Up Close: Utah Artist Honors Fallen Missionaries With Portraits
HUNTSVILLE, Utah – At 76 years old, JR Johansen said he has finally found his calling in life by painting portraits of missionaries of The Church of Jesus Christ of Latter-day Saints who passed away while serving.
“This is therapy if there was ever therapy for me,” JR said. “Some people say it’s a real service; I just enjoy doing it, so if it’s a service, it’s a fun service.”
JR set up a rustic studio in the backyard of his Weber County home where he paints the portraits for the missionary’s family members.
Out on the open roads of northern Utah, the Willis family is often found traveling from Arizona to Idaho. But KSL caught up with them as they made a detour to the small town of Huntsville for a very special reason.
Angie Willis’ younger sister Melissa Peterson was killed in a car crash while serving as a missionary in North Carolina 20 years ago.
Now, in a way, Angie gets to see her again. “I’m so happy to meet you,” Angie said as she met JR for the first time in person. “This is emotional.”
JR had wrapped the portrait, which was sitting right in front of his studio. Angie slowly ripped the paper off with much anticipation.
“Oh my gosh,” she said through her tears. “That’s her.”
Sister Peterson, a young missionary whose life was cut short just weeks before coming home, was brought back to life on canvas.
“This is how we think of her. This is how we remember her,” Angie said.
JR is a Vietnam veteran who suffers from health issues related to his exposure to Agent Orange.
“I can’t do a lot of service projects that require physical strength or stamina, but I can sit here and put oxygen on my face and paint and love every minute of it,” he said.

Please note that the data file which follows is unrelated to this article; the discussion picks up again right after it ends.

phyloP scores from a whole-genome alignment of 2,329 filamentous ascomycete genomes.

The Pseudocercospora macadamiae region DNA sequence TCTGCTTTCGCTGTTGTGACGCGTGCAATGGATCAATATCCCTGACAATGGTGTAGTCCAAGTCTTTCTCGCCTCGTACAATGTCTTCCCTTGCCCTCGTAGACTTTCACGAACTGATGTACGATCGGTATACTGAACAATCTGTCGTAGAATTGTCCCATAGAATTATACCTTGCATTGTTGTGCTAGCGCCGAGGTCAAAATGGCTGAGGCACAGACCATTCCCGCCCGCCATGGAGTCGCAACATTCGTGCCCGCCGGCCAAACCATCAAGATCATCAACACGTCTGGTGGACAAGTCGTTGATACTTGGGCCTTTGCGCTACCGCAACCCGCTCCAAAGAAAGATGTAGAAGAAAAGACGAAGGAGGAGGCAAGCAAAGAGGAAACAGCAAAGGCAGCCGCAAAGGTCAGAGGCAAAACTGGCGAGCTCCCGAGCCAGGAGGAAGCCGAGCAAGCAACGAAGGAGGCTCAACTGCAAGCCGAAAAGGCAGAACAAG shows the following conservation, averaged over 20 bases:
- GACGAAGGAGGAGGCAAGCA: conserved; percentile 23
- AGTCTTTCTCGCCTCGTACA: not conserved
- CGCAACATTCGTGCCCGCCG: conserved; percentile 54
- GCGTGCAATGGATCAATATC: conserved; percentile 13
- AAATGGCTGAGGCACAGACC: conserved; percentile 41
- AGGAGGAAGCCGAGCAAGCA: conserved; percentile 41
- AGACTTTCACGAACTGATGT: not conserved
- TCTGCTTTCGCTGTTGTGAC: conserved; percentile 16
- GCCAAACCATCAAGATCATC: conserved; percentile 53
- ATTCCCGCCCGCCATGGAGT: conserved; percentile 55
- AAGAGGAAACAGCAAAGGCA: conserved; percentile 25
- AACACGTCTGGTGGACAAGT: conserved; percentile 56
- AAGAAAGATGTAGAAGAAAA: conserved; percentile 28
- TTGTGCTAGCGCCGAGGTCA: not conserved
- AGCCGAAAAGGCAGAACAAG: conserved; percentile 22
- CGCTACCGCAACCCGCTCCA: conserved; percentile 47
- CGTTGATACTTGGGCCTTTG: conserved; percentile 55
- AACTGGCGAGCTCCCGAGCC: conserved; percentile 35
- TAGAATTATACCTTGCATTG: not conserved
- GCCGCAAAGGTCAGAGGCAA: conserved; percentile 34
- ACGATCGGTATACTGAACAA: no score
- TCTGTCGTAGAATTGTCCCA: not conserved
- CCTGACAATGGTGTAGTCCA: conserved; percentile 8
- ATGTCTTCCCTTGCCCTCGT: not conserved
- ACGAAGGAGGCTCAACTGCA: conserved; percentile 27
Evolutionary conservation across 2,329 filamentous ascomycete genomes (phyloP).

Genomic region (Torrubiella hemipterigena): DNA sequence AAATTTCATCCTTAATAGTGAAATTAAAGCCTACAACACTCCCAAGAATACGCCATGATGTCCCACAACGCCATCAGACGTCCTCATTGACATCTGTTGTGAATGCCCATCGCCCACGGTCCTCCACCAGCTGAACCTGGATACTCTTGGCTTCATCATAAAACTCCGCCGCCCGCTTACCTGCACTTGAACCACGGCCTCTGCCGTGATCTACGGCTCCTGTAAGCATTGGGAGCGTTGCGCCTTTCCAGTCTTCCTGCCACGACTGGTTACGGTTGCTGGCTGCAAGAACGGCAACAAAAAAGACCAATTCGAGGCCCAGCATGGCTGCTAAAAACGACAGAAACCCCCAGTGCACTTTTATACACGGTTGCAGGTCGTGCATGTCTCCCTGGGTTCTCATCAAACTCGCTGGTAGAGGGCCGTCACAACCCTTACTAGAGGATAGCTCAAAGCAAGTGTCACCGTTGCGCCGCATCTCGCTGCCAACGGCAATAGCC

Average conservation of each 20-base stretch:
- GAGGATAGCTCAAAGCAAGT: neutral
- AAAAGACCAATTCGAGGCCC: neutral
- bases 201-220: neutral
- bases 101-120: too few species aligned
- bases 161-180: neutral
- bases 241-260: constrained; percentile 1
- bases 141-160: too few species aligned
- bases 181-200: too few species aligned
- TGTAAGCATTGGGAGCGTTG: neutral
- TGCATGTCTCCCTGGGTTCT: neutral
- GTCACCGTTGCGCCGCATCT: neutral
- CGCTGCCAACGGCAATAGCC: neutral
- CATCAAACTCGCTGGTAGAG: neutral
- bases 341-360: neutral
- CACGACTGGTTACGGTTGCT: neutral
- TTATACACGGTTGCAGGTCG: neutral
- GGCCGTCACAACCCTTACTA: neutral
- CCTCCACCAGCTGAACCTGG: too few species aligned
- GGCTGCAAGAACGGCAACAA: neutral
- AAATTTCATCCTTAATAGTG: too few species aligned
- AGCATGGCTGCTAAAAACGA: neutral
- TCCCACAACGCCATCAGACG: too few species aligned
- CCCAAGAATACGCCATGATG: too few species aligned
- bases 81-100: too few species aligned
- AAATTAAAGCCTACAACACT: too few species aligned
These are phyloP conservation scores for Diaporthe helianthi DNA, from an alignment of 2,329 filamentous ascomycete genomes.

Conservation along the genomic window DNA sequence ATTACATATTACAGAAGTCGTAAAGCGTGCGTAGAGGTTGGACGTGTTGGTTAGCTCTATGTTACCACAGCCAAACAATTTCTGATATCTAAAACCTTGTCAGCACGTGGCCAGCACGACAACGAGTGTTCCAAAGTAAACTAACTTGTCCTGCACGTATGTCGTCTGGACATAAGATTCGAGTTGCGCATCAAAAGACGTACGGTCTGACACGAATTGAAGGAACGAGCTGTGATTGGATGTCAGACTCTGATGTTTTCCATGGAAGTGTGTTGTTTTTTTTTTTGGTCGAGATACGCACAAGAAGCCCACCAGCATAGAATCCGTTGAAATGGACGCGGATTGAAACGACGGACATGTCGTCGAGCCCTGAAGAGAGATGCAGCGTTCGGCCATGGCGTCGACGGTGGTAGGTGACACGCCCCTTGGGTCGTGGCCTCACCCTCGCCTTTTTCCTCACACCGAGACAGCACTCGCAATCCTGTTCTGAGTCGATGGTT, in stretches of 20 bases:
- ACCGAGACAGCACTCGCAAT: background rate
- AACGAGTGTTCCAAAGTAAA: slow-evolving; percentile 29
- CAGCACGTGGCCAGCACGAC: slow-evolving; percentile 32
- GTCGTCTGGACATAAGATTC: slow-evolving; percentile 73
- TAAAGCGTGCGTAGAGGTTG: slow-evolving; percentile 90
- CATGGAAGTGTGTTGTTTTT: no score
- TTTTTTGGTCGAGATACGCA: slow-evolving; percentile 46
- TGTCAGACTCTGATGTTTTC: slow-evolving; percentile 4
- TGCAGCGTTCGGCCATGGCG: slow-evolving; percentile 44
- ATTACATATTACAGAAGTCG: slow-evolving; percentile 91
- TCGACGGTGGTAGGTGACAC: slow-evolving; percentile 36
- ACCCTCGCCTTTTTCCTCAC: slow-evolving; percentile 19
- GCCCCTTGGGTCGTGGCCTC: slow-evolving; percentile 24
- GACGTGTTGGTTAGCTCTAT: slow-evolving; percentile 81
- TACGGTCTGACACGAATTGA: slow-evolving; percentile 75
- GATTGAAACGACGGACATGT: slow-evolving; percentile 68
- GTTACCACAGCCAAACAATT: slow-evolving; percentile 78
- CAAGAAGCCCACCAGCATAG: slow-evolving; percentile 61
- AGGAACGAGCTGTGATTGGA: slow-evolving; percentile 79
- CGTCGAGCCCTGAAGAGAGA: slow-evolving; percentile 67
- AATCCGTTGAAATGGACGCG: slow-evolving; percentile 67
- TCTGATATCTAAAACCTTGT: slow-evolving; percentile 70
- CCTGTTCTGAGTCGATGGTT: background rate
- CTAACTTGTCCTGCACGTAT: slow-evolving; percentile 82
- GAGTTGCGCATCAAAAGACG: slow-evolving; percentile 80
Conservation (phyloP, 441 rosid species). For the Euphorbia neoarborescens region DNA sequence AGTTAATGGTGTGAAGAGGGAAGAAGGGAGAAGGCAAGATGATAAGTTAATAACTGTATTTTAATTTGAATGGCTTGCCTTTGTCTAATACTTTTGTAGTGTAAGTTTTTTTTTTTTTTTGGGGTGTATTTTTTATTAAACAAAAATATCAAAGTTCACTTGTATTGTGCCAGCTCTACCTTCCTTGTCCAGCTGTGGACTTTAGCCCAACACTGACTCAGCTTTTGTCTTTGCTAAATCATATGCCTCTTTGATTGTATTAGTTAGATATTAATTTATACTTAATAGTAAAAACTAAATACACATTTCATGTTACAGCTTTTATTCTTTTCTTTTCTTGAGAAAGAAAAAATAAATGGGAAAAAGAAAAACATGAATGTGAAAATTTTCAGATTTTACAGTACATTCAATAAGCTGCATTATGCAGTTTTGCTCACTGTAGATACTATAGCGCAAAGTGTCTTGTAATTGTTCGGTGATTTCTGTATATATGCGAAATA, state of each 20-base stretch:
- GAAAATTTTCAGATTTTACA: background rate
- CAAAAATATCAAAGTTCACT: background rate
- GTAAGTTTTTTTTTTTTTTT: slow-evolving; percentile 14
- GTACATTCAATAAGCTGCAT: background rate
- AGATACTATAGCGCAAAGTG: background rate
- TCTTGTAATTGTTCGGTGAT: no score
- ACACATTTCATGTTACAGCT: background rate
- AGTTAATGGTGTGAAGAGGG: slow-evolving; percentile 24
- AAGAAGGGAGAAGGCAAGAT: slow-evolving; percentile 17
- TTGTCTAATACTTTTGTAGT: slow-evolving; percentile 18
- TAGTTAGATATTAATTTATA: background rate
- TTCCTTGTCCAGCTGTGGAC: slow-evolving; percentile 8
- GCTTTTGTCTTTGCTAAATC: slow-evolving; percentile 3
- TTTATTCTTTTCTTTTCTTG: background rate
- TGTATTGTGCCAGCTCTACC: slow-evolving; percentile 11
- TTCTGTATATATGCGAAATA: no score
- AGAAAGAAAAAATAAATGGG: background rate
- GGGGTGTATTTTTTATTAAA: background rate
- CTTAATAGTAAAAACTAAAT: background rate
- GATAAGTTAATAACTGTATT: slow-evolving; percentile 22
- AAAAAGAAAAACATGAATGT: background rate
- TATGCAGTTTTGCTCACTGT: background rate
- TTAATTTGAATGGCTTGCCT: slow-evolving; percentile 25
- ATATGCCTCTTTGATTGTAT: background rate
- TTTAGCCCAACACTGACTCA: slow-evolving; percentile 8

He said Angie’s reaction is why he does what he does.
But she wasn’t the only visitor for JR. A short time later, the Bailey family arrived.
Kathleen came to see her mother’s portrait. Nellie Leighton was a 100-year-old missionary at the Church’s Family History Library. She was survived the deadly shooting inside the Family History Library 20 years ago.
“The shooter came in and she was at the desk and he shot her point-blank. Went in here and out this side,” said Kathleen as she pointed to her cheek.
But that didn’t stop her from still showing up to volunteer. “She loved life, she loved to laugh,” Kathleen said.
Two families walked away with priceless gifts – portraits bringing to live a loved one who died while serving, painted by a man who never thought he would be bringing joy in such a way.
“Never in my wildest dreams that I would have ever imagined that I would be doing this,” JR said. “It just kind of fell into my lap and what a package that was.”
So far JR has completed 84 paintings free of charge and he said he’s anxious to do many more.
If there is anyone out there who has lost a loved one in a similar situation, JR said he wants to hear from you.
You can call Cindy Thredgold at 801-400-0168 or JR said you can also call him at 385-244-7027.
Next month, he’s planning a missionary reunion for all the families that he’s painted over the years.
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